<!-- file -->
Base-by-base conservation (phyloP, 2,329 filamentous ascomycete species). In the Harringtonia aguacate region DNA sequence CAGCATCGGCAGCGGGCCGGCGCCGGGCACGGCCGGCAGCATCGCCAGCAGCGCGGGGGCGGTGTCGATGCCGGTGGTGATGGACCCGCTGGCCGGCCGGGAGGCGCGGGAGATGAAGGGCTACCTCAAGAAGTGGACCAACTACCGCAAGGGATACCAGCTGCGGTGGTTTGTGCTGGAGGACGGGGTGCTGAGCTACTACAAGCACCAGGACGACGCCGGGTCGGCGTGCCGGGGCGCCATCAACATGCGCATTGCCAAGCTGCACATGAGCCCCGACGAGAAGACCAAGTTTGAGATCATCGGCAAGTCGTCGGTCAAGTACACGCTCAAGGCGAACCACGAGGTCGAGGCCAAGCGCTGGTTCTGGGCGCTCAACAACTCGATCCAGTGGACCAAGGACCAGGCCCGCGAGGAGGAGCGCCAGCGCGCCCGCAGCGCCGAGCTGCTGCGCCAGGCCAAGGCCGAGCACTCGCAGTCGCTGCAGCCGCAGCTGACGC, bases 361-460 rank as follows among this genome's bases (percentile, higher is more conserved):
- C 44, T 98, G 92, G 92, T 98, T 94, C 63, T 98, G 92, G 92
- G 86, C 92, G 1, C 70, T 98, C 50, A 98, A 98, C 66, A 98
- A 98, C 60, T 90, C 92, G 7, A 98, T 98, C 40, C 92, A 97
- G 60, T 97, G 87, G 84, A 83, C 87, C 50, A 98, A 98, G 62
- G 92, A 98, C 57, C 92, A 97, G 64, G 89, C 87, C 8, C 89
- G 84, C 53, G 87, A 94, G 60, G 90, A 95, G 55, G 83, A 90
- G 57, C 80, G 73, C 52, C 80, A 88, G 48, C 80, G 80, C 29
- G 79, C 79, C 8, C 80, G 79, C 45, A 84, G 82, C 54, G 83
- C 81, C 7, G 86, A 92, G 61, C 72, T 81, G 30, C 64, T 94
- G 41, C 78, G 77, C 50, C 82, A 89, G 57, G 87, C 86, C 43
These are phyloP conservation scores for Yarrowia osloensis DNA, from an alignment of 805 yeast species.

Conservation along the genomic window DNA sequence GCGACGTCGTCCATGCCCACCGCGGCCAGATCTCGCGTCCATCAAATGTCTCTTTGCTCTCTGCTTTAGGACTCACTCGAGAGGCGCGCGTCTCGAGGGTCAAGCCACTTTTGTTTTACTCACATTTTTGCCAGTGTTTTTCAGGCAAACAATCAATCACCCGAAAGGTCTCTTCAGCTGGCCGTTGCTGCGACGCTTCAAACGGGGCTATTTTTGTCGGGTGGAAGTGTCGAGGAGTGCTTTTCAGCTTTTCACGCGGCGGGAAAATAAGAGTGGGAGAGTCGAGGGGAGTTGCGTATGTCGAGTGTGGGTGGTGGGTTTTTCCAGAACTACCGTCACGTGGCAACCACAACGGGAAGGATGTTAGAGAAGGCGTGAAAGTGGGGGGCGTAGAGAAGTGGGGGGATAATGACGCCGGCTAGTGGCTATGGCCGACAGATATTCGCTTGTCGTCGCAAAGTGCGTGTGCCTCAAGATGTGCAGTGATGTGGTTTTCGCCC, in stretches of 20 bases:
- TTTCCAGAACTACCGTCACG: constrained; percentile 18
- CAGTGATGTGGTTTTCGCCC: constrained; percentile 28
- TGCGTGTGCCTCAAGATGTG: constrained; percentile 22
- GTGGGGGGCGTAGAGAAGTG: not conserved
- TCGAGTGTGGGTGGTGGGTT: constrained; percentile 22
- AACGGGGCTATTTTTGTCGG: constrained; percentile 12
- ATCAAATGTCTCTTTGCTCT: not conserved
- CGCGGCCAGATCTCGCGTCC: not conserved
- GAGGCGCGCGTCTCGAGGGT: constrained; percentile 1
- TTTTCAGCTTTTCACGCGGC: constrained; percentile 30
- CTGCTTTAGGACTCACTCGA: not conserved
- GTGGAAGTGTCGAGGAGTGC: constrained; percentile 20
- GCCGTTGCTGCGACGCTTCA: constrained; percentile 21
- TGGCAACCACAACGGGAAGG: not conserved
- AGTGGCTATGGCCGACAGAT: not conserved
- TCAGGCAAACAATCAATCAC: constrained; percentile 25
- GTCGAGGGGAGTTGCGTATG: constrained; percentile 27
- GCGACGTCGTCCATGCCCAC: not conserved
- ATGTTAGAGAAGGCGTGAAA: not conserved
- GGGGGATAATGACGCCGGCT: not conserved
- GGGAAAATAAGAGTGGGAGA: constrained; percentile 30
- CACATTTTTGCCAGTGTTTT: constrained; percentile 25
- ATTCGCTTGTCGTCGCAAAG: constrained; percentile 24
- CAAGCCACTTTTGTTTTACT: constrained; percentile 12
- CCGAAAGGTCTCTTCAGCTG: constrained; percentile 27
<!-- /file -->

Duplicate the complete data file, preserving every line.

Base-by-base conservation (phyloP, 2,329 filamentous ascomycete species). In the Harringtonia aguacate region DNA sequence CAGCATCGGCAGCGGGCCGGCGCCGGGCACGGCCGGCAGCATCGCCAGCAGCGCGGGGGCGGTGTCGATGCCGGTGGTGATGGACCCGCTGGCCGGCCGGGAGGCGCGGGAGATGAAGGGCTACCTCAAGAAGTGGACCAACTACCGCAAGGGATACCAGCTGCGGTGGTTTGTGCTGGAGGACGGGGTGCTGAGCTACTACAAGCACCAGGACGACGCCGGGTCGGCGTGCCGGGGCGCCATCAACATGCGCATTGCCAAGCTGCACATGAGCCCCGACGAGAAGACCAAGTTTGAGATCATCGGCAAGTCGTCGGTCAAGTACACGCTCAAGGCGAACCACGAGGTCGAGGCCAAGCGCTGGTTCTGGGCGCTCAACAACTCGATCCAGTGGACCAAGGACCAGGCCCGCGAGGAGGAGCGCCAGCGCGCCCGCAGCGCCGAGCTGCTGCGCCAGGCCAAGGCCGAGCACTCGCAGTCGCTGCAGCCGCAGCTGACGC, bases 361-460 rank as follows among this genome's bases (percentile, higher is more conserved):
- C 44, T 98, G 92, G 92, T 98, T 94, C 63, T 98, G 92, G 92
- G 86, C 92, G 1, C 70, T 98, C 50, A 98, A 98, C 66, A 98
- A 98, C 60, T 90, C 92, G 7, A 98, T 98, C 40, C 92, A 97
- G 60, T 97, G 87, G 84, A 83, C 87, C 50, A 98, A 98, G 62
- G 92, A 98, C 57, C 92, A 97, G 64, G 89, C 87, C 8, C 89
- G 84, C 53, G 87, A 94, G 60, G 90, A 95, G 55, G 83, A 90
- G 57, C 80, G 73, C 52, C 80, A 88, G 48, C 80, G 80, C 29
- G 79, C 79, C 8, C 80, G 79, C 45, A 84, G 82, C 54, G 83
- C 81, C 7, G 86, A 92, G 61, C 72, T 81, G 30, C 64, T 94
- G 41, C 78, G 77, C 50, C 82, A 89, G 57, G 87, C 86, C 43
These are phyloP conservation scores for Yarrowia osloensis DNA, from an alignment of 805 yeast species.

Conservation along the genomic window DNA sequence GCGACGTCGTCCATGCCCACCGCGGCCAGATCTCGCGTCCATCAAATGTCTCTTTGCTCTCTGCTTTAGGACTCACTCGAGAGGCGCGCGTCTCGAGGGTCAAGCCACTTTTGTTTTACTCACATTTTTGCCAGTGTTTTTCAGGCAAACAATCAATCACCCGAAAGGTCTCTTCAGCTGGCCGTTGCTGCGACGCTTCAAACGGGGCTATTTTTGTCGGGTGGAAGTGTCGAGGAGTGCTTTTCAGCTTTTCACGCGGCGGGAAAATAAGAGTGGGAGAGTCGAGGGGAGTTGCGTATGTCGAGTGTGGGTGGTGGGTTTTTCCAGAACTACCGTCACGTGGCAACCACAACGGGAAGGATGTTAGAGAAGGCGTGAAAGTGGGGGGCGTAGAGAAGTGGGGGGATAATGACGCCGGCTAGTGGCTATGGCCGACAGATATTCGCTTGTCGTCGCAAAGTGCGTGTGCCTCAAGATGTGCAGTGATGTGGTTTTCGCCC, in stretches of 20 bases:
- TTTCCAGAACTACCGTCACG: constrained; percentile 18
- CAGTGATGTGGTTTTCGCCC: constrained; percentile 28
- TGCGTGTGCCTCAAGATGTG: constrained; percentile 22
- GTGGGGGGCGTAGAGAAGTG: not conserved
- TCGAGTGTGGGTGGTGGGTT: constrained; percentile 22
- AACGGGGCTATTTTTGTCGG: constrained; percentile 12
- ATCAAATGTCTCTTTGCTCT: not conserved
- CGCGGCCAGATCTCGCGTCC: not conserved
- GAGGCGCGCGTCTCGAGGGT: constrained; percentile 1
- TTTTCAGCTTTTCACGCGGC: constrained; percentile 30
- CTGCTTTAGGACTCACTCGA: not conserved
- GTGGAAGTGTCGAGGAGTGC: constrained; percentile 20
- GCCGTTGCTGCGACGCTTCA: constrained; percentile 21
- TGGCAACCACAACGGGAAGG: not conserved
- AGTGGCTATGGCCGACAGAT: not conserved
- TCAGGCAAACAATCAATCAC: constrained; percentile 25
- GTCGAGGGGAGTTGCGTATG: constrained; percentile 27
- GCGACGTCGTCCATGCCCAC: not conserved
- ATGTTAGAGAAGGCGTGAAA: not conserved
- GGGGGATAATGACGCCGGCT: not conserved
- GGGAAAATAAGAGTGGGAGA: constrained; percentile 30
- CACATTTTTGCCAGTGTTTT: constrained; percentile 25
- ATTCGCTTGTCGTCGCAAAG: constrained; percentile 24
- CAAGCCACTTTTGTTTTACT: constrained; percentile 12
- CCGAAAGGTCTCTTCAGCTG: constrained; percentile 27